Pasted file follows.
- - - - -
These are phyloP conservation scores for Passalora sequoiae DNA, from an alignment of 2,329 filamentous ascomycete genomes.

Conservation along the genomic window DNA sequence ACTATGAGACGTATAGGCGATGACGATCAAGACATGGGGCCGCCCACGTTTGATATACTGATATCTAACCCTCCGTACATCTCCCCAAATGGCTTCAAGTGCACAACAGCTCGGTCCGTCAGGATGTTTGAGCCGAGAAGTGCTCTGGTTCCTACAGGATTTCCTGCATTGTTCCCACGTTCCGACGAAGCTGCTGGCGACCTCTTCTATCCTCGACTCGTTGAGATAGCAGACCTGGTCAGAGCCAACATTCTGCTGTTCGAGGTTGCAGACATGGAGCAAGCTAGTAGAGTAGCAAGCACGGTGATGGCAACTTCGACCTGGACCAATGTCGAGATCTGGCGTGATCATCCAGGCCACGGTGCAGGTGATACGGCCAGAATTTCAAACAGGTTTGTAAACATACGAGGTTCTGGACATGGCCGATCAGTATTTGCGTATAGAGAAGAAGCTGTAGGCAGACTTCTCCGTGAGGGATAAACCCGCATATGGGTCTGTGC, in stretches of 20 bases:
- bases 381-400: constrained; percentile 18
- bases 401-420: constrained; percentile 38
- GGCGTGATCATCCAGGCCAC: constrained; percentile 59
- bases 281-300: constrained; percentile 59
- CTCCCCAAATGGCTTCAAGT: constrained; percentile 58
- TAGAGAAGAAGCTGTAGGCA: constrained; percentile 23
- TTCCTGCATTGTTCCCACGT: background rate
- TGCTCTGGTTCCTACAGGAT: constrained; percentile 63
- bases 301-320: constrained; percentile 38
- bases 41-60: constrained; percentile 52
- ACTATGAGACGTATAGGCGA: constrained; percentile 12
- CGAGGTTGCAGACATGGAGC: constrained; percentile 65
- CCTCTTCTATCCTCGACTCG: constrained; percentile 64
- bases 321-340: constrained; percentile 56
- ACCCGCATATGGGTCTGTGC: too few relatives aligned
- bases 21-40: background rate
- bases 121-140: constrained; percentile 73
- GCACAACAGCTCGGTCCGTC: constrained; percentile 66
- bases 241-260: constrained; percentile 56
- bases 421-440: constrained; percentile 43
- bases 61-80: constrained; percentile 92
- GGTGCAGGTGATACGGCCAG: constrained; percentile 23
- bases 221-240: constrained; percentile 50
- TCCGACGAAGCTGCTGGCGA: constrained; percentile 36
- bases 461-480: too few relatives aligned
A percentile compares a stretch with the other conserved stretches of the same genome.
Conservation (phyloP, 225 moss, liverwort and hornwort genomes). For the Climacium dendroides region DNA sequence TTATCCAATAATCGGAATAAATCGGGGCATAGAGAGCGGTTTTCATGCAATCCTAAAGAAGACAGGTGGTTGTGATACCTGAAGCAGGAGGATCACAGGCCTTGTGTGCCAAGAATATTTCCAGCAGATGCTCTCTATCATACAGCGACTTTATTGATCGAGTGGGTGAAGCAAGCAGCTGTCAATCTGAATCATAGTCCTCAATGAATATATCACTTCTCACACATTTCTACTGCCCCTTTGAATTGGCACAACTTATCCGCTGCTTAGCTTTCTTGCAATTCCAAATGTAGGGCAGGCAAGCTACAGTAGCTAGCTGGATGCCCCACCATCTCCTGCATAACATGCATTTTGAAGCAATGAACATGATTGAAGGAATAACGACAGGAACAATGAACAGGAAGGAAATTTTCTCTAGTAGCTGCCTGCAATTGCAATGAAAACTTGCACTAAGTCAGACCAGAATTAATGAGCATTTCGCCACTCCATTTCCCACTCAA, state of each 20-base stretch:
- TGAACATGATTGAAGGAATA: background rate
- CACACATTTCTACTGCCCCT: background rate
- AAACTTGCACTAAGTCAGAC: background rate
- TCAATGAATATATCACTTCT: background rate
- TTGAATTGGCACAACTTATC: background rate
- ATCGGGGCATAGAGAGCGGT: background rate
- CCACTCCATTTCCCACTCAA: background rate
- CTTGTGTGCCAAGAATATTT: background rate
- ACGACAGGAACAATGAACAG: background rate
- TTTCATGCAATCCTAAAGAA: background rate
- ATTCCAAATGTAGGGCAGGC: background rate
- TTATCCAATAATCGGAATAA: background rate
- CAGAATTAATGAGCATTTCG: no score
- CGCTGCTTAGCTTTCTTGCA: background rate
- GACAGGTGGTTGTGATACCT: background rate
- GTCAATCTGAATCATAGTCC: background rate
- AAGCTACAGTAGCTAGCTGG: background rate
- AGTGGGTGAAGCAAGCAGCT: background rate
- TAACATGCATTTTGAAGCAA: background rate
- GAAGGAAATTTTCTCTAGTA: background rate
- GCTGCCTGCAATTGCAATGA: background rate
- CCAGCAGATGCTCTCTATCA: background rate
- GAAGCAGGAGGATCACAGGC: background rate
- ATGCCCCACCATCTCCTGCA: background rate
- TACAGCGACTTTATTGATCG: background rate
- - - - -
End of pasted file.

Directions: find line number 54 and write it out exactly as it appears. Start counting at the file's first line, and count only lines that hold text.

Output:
- TACAGCGACTTTATTGATCG: background rate